The number one killer of women is heart disease. Women must be especially careful about their health because up until menopause they’ve been taking care of everyone else. (children, spouses, parents, pets, homes, etc.) Making lifestyle changes now will give you a better chance of being healthy and well when you are in your 80’s and beyond.
Priorities in midlife for heart, brain, & bone health
- Eat healthfully
- Maintain a healthy weight
Women over 40 must do a minimum of 30 minutes of aerobic exercise (as easy as brisk walking) at least 5 days a week.
Secrets of weight loss
We will all gain weight as we get older. It’s a function of aging and lifestyle choices. It’s not a function of menopausal symptoms. However, if you’re symptomatic (not sleeping well or fatigued) you’re not going to make those important lifestyle changes.
If you want to lose weight, the equation changes to 60 minutes of aerobic exercise, 7 days a week. You also have to eat less. As you grow older you need fewer calories. All those calories need to be calorie poor and nutritionally rich. (eat lots of fruits and vegetables)
Dr. Allmen debunks the myth that if you are overweight, you are not at risk for osteoporosis.
Women lose bone rapidly after their menstrual cycles end. Make sure to eat a calcium-rich diet (Vitamin D fortified) and strength train twice a week. However, the only thing that can prevent bone loss is estrogen.
If you’re at risk for osteoporosis (thin, your mother had osteoporosis, (you have a parent with a fracture, are a smoker, a couch potato, take steroids) you should schedule a consultation with a professional to find out if you should take estrogen and in what form. It’s a complicated and individual matter.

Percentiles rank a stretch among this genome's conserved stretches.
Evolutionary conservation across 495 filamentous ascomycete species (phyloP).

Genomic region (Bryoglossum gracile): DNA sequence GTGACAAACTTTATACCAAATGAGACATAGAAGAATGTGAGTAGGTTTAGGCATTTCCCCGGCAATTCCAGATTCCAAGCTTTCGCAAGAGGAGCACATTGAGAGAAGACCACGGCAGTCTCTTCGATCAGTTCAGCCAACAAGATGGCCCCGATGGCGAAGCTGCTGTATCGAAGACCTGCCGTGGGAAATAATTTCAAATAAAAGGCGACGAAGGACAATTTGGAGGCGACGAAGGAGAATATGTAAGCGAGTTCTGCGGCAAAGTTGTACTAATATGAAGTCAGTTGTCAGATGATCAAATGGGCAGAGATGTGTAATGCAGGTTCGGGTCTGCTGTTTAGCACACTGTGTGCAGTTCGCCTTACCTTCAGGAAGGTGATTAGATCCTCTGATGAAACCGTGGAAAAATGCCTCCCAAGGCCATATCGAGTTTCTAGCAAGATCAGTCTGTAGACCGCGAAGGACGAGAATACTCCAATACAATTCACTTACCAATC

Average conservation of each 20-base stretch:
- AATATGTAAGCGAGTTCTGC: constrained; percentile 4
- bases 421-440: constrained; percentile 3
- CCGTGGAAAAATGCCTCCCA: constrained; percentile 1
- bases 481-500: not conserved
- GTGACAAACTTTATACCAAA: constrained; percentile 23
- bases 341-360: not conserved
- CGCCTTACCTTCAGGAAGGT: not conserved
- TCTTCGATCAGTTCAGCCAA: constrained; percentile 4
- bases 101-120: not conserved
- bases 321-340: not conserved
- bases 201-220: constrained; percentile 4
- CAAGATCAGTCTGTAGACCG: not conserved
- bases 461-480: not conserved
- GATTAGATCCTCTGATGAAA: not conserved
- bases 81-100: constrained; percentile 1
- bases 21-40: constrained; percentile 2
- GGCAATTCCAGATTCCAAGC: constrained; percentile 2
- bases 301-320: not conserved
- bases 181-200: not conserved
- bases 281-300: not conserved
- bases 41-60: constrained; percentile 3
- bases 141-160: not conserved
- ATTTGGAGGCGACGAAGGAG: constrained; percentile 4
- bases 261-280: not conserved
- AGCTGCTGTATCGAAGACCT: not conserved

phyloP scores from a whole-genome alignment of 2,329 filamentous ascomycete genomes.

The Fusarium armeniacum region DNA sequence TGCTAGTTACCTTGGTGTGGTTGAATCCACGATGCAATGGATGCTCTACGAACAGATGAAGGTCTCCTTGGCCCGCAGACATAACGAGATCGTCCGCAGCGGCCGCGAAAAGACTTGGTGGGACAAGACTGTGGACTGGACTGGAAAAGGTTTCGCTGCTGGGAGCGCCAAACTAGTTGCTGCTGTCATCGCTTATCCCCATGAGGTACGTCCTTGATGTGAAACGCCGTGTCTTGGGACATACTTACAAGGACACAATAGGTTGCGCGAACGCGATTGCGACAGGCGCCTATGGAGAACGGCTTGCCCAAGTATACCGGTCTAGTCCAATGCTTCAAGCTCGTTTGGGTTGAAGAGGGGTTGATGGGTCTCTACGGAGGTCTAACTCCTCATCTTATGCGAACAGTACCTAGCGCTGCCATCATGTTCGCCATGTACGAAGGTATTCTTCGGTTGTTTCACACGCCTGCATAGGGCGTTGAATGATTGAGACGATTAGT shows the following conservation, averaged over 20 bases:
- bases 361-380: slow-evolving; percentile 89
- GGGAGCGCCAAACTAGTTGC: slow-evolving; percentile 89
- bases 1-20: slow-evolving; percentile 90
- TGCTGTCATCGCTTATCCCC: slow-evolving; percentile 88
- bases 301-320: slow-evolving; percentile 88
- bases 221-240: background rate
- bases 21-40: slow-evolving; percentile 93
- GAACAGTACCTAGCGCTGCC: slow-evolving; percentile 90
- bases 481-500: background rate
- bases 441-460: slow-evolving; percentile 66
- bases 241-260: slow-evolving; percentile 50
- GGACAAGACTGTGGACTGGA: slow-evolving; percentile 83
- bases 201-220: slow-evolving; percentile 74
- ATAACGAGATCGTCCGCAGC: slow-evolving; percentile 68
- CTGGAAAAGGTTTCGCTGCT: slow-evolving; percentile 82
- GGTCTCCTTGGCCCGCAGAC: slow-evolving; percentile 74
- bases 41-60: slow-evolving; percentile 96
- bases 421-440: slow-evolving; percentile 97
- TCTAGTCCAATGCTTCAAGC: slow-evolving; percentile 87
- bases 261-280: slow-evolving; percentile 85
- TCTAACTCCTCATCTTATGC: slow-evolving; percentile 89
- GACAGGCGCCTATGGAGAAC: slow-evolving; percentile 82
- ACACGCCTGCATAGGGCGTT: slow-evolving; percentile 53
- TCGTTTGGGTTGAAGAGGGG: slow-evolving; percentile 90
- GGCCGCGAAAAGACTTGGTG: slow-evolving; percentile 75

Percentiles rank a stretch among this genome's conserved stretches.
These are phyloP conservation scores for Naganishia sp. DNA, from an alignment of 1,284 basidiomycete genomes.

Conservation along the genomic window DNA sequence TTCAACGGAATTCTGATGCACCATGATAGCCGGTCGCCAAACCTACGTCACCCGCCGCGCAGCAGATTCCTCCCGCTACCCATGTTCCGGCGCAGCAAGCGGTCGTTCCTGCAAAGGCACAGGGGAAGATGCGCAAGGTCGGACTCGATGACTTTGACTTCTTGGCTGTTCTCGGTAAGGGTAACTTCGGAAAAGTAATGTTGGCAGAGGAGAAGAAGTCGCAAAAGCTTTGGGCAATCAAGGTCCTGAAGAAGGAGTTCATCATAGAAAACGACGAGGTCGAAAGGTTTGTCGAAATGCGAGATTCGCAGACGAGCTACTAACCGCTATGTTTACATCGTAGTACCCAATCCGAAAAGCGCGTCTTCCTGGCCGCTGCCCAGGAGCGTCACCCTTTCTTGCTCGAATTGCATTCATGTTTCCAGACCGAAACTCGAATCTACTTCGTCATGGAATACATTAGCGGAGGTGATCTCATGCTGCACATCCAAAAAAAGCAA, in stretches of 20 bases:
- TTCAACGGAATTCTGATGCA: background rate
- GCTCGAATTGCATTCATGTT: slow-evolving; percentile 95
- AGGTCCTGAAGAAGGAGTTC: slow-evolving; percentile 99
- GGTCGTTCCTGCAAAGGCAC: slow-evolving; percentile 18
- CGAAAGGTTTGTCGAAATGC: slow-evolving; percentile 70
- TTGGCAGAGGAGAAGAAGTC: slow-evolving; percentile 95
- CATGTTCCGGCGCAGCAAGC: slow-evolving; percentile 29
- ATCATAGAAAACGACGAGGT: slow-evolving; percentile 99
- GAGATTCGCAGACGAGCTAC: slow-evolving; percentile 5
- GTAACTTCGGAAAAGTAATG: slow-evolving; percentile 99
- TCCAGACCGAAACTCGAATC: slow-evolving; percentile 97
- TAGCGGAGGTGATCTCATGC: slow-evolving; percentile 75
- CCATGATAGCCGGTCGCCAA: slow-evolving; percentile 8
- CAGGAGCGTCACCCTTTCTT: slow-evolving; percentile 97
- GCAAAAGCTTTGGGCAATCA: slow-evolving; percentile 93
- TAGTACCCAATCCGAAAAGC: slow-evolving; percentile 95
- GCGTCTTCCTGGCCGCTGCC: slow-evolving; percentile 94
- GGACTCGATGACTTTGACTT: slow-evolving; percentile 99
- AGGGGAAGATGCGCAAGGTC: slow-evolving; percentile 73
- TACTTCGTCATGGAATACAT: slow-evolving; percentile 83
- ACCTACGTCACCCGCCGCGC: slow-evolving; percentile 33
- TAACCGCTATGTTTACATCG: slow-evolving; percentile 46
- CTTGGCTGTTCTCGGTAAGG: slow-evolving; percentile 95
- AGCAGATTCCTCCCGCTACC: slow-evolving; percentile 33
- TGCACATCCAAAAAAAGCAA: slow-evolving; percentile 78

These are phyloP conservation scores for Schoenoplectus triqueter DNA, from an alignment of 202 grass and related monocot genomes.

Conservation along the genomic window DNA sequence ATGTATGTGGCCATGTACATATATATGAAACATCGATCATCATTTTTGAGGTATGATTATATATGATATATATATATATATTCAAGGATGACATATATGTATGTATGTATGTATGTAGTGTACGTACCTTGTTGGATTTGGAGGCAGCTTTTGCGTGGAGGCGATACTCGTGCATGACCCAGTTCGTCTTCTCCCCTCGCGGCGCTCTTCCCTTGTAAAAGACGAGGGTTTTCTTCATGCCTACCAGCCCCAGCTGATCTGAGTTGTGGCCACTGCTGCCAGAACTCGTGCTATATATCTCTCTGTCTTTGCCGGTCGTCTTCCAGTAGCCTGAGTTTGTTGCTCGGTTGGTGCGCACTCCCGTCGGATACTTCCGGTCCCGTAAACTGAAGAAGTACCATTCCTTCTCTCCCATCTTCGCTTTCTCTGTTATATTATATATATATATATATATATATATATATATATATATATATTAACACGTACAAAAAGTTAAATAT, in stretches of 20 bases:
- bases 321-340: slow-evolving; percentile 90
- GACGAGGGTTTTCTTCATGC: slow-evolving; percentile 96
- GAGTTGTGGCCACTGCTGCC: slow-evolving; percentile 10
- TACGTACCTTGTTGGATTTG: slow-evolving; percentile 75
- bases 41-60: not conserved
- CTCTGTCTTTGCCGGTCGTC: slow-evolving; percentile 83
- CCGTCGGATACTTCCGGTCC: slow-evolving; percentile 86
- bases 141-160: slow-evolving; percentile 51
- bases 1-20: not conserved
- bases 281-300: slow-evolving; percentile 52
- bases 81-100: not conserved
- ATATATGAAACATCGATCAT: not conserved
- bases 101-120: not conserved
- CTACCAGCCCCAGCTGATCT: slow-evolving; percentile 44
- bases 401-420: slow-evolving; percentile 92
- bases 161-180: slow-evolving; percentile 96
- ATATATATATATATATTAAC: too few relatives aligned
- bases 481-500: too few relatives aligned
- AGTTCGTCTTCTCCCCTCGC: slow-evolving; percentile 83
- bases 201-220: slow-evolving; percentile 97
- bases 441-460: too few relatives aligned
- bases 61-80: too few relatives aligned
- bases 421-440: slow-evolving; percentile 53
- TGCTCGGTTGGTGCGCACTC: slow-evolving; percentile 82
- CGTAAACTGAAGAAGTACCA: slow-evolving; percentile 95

Your sex life
Everything dries up from head to toe after menopause. Vaginas are estrogen dependent organs. You have to take care of it. Dr. Allmen gives her patients a weekly homework assignment to masturbate. “Girlfriends can do it for themselves.” It’s the easiest way to get blood flow to the vagina and keep it healthy. You can use something as simple as olive oil as a vaginal moisturizer, or an over-the-counter product. Moisturizers and lubes are two different products. Moisturizers should be applied several times a week for moisture and lube is for the act of insertion.
As an aside, your bladder is located on top of your vagina. When you do your weekly homework assignment, it keeps your bladder from leaking.
Fear of estrogen
Women are often fearful of using estrogen because of the risk of breast cancer. According to Dr. Allmen, the risk is tiny. It’s about as likely as you getting eaten by a Great White Shark. The benefits far outweigh the risks.
During menopause, you’ll notice changes to your hair, skin, and nails. Your head will thin but you’ll notice random hairs on your chin. Your nails may become fragile and your skin thins and wrinkles. It’s all because of lack of estrogen and is part of the journey.
Menopause Confidential by Dr. Tara Allmen
“Menopause Confidential” covers all of the issues above in great detail.
Visit Dr. Allmen’s website here. www.drallmen.com